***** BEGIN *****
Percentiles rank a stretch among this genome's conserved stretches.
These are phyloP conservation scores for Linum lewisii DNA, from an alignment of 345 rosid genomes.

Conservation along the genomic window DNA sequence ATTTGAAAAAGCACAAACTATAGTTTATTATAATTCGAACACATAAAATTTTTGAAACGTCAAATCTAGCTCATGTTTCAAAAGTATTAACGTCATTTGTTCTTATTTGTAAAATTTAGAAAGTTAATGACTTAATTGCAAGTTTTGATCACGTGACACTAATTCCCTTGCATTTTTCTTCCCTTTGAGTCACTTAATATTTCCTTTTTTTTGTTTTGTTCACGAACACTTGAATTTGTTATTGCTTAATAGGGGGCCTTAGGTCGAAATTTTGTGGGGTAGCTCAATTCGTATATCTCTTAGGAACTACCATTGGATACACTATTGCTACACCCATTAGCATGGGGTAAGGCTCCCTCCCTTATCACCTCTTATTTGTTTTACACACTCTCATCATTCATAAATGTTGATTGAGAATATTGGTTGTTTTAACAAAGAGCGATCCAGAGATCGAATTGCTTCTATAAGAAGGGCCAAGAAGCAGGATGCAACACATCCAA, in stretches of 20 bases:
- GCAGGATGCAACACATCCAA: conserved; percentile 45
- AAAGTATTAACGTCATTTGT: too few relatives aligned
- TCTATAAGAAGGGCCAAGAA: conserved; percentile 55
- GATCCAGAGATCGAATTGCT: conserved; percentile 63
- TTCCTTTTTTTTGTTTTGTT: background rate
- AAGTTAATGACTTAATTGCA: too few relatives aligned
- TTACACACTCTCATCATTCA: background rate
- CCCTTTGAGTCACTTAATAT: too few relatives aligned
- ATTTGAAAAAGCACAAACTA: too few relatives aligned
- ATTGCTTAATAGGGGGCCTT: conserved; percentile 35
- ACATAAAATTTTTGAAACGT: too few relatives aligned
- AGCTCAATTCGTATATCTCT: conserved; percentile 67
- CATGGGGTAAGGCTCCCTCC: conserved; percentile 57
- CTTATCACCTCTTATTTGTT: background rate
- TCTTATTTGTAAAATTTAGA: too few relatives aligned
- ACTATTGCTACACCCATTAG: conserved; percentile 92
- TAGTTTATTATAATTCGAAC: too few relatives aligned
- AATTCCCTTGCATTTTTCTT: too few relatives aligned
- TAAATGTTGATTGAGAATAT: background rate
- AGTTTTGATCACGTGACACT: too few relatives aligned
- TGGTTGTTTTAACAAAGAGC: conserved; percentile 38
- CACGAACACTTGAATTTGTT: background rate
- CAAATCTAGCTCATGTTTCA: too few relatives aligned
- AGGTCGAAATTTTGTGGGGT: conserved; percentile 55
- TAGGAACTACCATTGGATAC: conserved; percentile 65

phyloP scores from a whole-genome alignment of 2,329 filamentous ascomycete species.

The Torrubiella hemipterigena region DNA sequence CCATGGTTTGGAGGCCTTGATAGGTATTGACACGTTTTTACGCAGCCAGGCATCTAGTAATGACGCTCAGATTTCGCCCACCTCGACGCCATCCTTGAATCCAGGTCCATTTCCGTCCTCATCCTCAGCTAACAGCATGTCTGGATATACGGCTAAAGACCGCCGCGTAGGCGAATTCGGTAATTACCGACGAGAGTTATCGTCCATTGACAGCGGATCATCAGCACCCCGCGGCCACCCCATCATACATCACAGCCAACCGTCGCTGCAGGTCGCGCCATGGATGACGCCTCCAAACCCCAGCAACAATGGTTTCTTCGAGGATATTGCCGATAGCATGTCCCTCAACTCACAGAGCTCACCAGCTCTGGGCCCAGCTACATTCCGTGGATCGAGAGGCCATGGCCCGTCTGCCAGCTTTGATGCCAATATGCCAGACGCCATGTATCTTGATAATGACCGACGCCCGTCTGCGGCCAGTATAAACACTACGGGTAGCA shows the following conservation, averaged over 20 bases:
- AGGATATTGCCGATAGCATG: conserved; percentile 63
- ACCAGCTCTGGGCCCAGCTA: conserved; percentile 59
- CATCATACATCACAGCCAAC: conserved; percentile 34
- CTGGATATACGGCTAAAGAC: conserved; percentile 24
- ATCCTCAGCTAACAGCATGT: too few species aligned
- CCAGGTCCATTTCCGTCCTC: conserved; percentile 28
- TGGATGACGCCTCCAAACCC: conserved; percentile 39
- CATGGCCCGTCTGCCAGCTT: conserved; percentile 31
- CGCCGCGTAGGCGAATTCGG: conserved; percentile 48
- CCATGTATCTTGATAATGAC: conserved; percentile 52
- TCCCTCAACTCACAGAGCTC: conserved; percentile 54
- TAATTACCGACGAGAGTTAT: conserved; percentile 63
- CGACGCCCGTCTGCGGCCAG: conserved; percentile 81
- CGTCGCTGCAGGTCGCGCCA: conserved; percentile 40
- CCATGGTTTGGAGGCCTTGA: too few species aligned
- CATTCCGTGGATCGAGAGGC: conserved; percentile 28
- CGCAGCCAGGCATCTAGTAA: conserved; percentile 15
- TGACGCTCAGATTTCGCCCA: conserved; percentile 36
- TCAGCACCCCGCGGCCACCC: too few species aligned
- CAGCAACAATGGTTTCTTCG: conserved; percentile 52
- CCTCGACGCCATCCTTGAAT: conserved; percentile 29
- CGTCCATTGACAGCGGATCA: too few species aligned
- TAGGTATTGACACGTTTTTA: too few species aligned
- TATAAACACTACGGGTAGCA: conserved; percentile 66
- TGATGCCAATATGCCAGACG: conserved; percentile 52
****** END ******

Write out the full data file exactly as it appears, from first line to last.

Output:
Percentiles rank a stretch among this genome's conserved stretches.
These are phyloP conservation scores for Linum lewisii DNA, from an alignment of 345 rosid genomes.

Conservation along the genomic window DNA sequence ATTTGAAAAAGCACAAACTATAGTTTATTATAATTCGAACACATAAAATTTTTGAAACGTCAAATCTAGCTCATGTTTCAAAAGTATTAACGTCATTTGTTCTTATTTGTAAAATTTAGAAAGTTAATGACTTAATTGCAAGTTTTGATCACGTGACACTAATTCCCTTGCATTTTTCTTCCCTTTGAGTCACTTAATATTTCCTTTTTTTTGTTTTGTTCACGAACACTTGAATTTGTTATTGCTTAATAGGGGGCCTTAGGTCGAAATTTTGTGGGGTAGCTCAATTCGTATATCTCTTAGGAACTACCATTGGATACACTATTGCTACACCCATTAGCATGGGGTAAGGCTCCCTCCCTTATCACCTCTTATTTGTTTTACACACTCTCATCATTCATAAATGTTGATTGAGAATATTGGTTGTTTTAACAAAGAGCGATCCAGAGATCGAATTGCTTCTATAAGAAGGGCCAAGAAGCAGGATGCAACACATCCAA, in stretches of 20 bases:
- GCAGGATGCAACACATCCAA: conserved; percentile 45
- AAAGTATTAACGTCATTTGT: too few relatives aligned
- TCTATAAGAAGGGCCAAGAA: conserved; percentile 55
- GATCCAGAGATCGAATTGCT: conserved; percentile 63
- TTCCTTTTTTTTGTTTTGTT: background rate
- AAGTTAATGACTTAATTGCA: too few relatives aligned
- TTACACACTCTCATCATTCA: background rate
- CCCTTTGAGTCACTTAATAT: too few relatives aligned
- ATTTGAAAAAGCACAAACTA: too few relatives aligned
- ATTGCTTAATAGGGGGCCTT: conserved; percentile 35
- ACATAAAATTTTTGAAACGT: too few relatives aligned
- AGCTCAATTCGTATATCTCT: conserved; percentile 67
- CATGGGGTAAGGCTCCCTCC: conserved; percentile 57
- CTTATCACCTCTTATTTGTT: background rate
- TCTTATTTGTAAAATTTAGA: too few relatives aligned
- ACTATTGCTACACCCATTAG: conserved; percentile 92
- TAGTTTATTATAATTCGAAC: too few relatives aligned
- AATTCCCTTGCATTTTTCTT: too few relatives aligned
- TAAATGTTGATTGAGAATAT: background rate
- AGTTTTGATCACGTGACACT: too few relatives aligned
- TGGTTGTTTTAACAAAGAGC: conserved; percentile 38
- CACGAACACTTGAATTTGTT: background rate
- CAAATCTAGCTCATGTTTCA: too few relatives aligned
- AGGTCGAAATTTTGTGGGGT: conserved; percentile 55
- TAGGAACTACCATTGGATAC: conserved; percentile 65

phyloP scores from a whole-genome alignment of 2,329 filamentous ascomycete species.

The Torrubiella hemipterigena region DNA sequence CCATGGTTTGGAGGCCTTGATAGGTATTGACACGTTTTTACGCAGCCAGGCATCTAGTAATGACGCTCAGATTTCGCCCACCTCGACGCCATCCTTGAATCCAGGTCCATTTCCGTCCTCATCCTCAGCTAACAGCATGTCTGGATATACGGCTAAAGACCGCCGCGTAGGCGAATTCGGTAATTACCGACGAGAGTTATCGTCCATTGACAGCGGATCATCAGCACCCCGCGGCCACCCCATCATACATCACAGCCAACCGTCGCTGCAGGTCGCGCCATGGATGACGCCTCCAAACCCCAGCAACAATGGTTTCTTCGAGGATATTGCCGATAGCATGTCCCTCAACTCACAGAGCTCACCAGCTCTGGGCCCAGCTACATTCCGTGGATCGAGAGGCCATGGCCCGTCTGCCAGCTTTGATGCCAATATGCCAGACGCCATGTATCTTGATAATGACCGACGCCCGTCTGCGGCCAGTATAAACACTACGGGTAGCA shows the following conservation, averaged over 20 bases:
- AGGATATTGCCGATAGCATG: conserved; percentile 63
- ACCAGCTCTGGGCCCAGCTA: conserved; percentile 59
- CATCATACATCACAGCCAAC: conserved; percentile 34
- CTGGATATACGGCTAAAGAC: conserved; percentile 24
- ATCCTCAGCTAACAGCATGT: too few species aligned
- CCAGGTCCATTTCCGTCCTC: conserved; percentile 28
- TGGATGACGCCTCCAAACCC: conserved; percentile 39
- CATGGCCCGTCTGCCAGCTT: conserved; percentile 31
- CGCCGCGTAGGCGAATTCGG: conserved; percentile 48
- CCATGTATCTTGATAATGAC: conserved; percentile 52
- TCCCTCAACTCACAGAGCTC: conserved; percentile 54
- TAATTACCGACGAGAGTTAT: conserved; percentile 63
- CGACGCCCGTCTGCGGCCAG: conserved; percentile 81
- CGTCGCTGCAGGTCGCGCCA: conserved; percentile 40
- CCATGGTTTGGAGGCCTTGA: too few species aligned
- CATTCCGTGGATCGAGAGGC: conserved; percentile 28
- CGCAGCCAGGCATCTAGTAA: conserved; percentile 15
- TGACGCTCAGATTTCGCCCA: conserved; percentile 36
- TCAGCACCCCGCGGCCACCC: too few species aligned
- CAGCAACAATGGTTTCTTCG: conserved; percentile 52
- CCTCGACGCCATCCTTGAAT: conserved; percentile 29
- CGTCCATTGACAGCGGATCA: too few species aligned
- TAGGTATTGACACGTTTTTA: too few species aligned
- TATAAACACTACGGGTAGCA: conserved; percentile 66
- TGATGCCAATATGCCAGACG: conserved; percentile 52